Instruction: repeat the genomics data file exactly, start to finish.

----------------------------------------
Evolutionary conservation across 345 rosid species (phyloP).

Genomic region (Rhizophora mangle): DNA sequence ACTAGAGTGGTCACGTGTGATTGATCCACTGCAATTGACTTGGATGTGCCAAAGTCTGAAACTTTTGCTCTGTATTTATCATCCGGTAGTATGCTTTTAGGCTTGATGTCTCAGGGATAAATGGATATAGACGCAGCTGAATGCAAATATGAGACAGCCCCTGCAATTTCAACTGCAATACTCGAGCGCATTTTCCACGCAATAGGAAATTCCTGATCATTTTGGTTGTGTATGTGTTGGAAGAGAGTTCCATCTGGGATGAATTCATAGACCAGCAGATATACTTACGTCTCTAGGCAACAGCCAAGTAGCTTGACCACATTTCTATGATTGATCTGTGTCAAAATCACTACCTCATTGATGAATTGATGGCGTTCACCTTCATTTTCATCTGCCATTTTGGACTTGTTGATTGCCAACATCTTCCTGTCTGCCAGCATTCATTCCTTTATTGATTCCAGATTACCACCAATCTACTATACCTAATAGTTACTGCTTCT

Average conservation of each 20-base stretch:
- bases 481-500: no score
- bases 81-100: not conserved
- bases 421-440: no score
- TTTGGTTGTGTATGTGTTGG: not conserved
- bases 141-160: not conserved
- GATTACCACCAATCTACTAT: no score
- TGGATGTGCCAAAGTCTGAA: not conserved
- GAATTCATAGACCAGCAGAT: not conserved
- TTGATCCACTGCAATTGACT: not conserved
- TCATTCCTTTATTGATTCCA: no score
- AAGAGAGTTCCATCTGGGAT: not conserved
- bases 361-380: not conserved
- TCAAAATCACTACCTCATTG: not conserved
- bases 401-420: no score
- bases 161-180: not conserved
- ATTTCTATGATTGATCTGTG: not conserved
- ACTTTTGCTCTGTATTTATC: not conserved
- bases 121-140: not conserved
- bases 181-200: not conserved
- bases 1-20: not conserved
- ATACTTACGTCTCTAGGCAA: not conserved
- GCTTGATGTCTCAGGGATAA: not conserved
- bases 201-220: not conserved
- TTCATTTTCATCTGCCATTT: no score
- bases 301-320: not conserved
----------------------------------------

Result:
Evolutionary conservation across 345 rosid species (phyloP).

Genomic region (Rhizophora mangle): DNA sequence ACTAGAGTGGTCACGTGTGATTGATCCACTGCAATTGACTTGGATGTGCCAAAGTCTGAAACTTTTGCTCTGTATTTATCATCCGGTAGTATGCTTTTAGGCTTGATGTCTCAGGGATAAATGGATATAGACGCAGCTGAATGCAAATATGAGACAGCCCCTGCAATTTCAACTGCAATACTCGAGCGCATTTTCCACGCAATAGGAAATTCCTGATCATTTTGGTTGTGTATGTGTTGGAAGAGAGTTCCATCTGGGATGAATTCATAGACCAGCAGATATACTTACGTCTCTAGGCAACAGCCAAGTAGCTTGACCACATTTCTATGATTGATCTGTGTCAAAATCACTACCTCATTGATGAATTGATGGCGTTCACCTTCATTTTCATCTGCCATTTTGGACTTGTTGATTGCCAACATCTTCCTGTCTGCCAGCATTCATTCCTTTATTGATTCCAGATTACCACCAATCTACTATACCTAATAGTTACTGCTTCT

Average conservation of each 20-base stretch:
- bases 481-500: no score
- bases 81-100: not conserved
- bases 421-440: no score
- TTTGGTTGTGTATGTGTTGG: not conserved
- bases 141-160: not conserved
- GATTACCACCAATCTACTAT: no score
- TGGATGTGCCAAAGTCTGAA: not conserved
- GAATTCATAGACCAGCAGAT: not conserved
- TTGATCCACTGCAATTGACT: not conserved
- TCATTCCTTTATTGATTCCA: no score
- AAGAGAGTTCCATCTGGGAT: not conserved
- bases 361-380: not conserved
- TCAAAATCACTACCTCATTG: not conserved
- bases 401-420: no score
- bases 161-180: not conserved
- ATTTCTATGATTGATCTGTG: not conserved
- ACTTTTGCTCTGTATTTATC: not conserved
- bases 121-140: not conserved
- bases 181-200: not conserved
- bases 1-20: not conserved
- ATACTTACGTCTCTAGGCAA: not conserved
- GCTTGATGTCTCAGGGATAA: not conserved
- bases 201-220: not conserved
- TTCATTTTCATCTGCCATTT: no score
- bases 301-320: not conserved